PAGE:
Building Your New House
As a home builder and inspector for 40 years I cringe whenever I hear a person say that he or she is building a new house. While I can certainly appreciate the fact that your money may be financing the project, you are not actually building anything but a large future mortgage payment project. (The only exception here is the daredevil who intends to act as his own general contractor which I will address in a future article.) Let’s face it, your college degree ill prepared you to mix and pour concrete, saw lumber, and hammer nails. Regardless how often you shake your butt at the fitness center you would surely perish after a mere 2 hours of carrying 12-foot panels of sheetrock upstairs or bundles of laminated shingles up a ladder.
Professional tradesmen who have been plying their trades for years or decades make the work look easy. And, let’s not forget HGTV where everything is built by professional actors in compressed TV time over just the few minutes between commercials while never breaking a sweat.
So we can agree that you are not really building your new house. That does not mean that you should just kick back and let the process roll unguided by you. In fact, that is the last thing you should do. Every person having a new home constructed needs to take an active role in overseeing the construction from the before the model and sales office all the way to the moving van.
If you are a professional such as a doctor, engineer, attorney, etc., you understand the need to rely upon experts in fields outside of your realm of expertise. Specialists can make one’s life much easier by filling in the gaps in your knowledge about processes that are foreign to you – like building a house. Your builder is already doing this by hiring subcontractors in every field to construct your house because he is not sufficiently knowledgeable or competent to perform all or even any of these tasks himself.
You should consider employing the assistance of at least three specialists during the construction of your new home; an attorney, a real estate broker, and a professional 3rd-party building code inspector. An attorney can help you to understand to what extent your rights are being violated by your builder’s contract and what you can do to mitigate some of this. A broker can guide you through the maze of locations, choices, upgrades, school districts, etc., so that you do not end up in Podunk with a house full of unaffordable upgrades and a 2-hour commute to endure just to pay for them. Finally, an ICC-certified residential inspector can insure that you understand the building process as much as any layperson can, see to it that your home is constructed in strict accordance with the building codes, and assist you in dealing with both your builder and the municipal inspectors.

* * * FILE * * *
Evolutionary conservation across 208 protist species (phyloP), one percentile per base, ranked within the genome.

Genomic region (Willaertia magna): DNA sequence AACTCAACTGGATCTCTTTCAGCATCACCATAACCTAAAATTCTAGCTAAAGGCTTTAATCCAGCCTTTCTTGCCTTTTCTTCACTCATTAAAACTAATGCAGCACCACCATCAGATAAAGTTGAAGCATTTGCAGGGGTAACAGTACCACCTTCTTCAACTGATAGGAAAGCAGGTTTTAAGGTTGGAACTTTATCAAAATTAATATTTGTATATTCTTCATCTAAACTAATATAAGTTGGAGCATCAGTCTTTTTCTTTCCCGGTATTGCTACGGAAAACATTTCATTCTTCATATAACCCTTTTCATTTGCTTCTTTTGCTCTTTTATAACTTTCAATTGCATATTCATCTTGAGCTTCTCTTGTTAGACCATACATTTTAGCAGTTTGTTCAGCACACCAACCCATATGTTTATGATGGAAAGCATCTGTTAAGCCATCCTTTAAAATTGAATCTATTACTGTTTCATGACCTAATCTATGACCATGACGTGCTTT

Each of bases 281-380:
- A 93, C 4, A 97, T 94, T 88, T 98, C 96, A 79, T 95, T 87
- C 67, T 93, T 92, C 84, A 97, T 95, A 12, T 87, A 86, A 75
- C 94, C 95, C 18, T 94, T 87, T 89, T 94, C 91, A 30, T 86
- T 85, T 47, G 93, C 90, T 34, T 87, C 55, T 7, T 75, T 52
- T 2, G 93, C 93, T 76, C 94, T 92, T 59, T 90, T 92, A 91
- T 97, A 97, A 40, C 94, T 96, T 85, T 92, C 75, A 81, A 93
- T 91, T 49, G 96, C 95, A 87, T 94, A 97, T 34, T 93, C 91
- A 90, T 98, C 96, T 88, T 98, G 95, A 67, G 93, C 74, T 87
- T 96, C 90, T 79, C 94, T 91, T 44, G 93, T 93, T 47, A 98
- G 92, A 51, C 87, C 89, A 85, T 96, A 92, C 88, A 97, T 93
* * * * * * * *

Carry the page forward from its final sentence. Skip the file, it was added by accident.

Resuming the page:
It is important here to note that you must not hire just any lawyer, Realtor or inspector. Your lawyer should be well versed in residential construction contracts and defects litigation. Your broker should be a seasoned professional who is not tied at the hip to any builders and is experienced in dealing with new home sales. Your inspector must be, at a minimum, certified by the International Code Council as a Combination Residential Inspector (R-5).
Many builders will not even accept an inspection report from an inspector who is not R-5 certified; and with good reason. This certification proves your inspector’s knowledge of the codes to which your builder must conform. Lacking this, you inspector can be compared to an attorney who has not attended law school or an unlicensed broker who has never sold a house.
Take control. Build your new house with the confidence you will gain by hiring the right support team.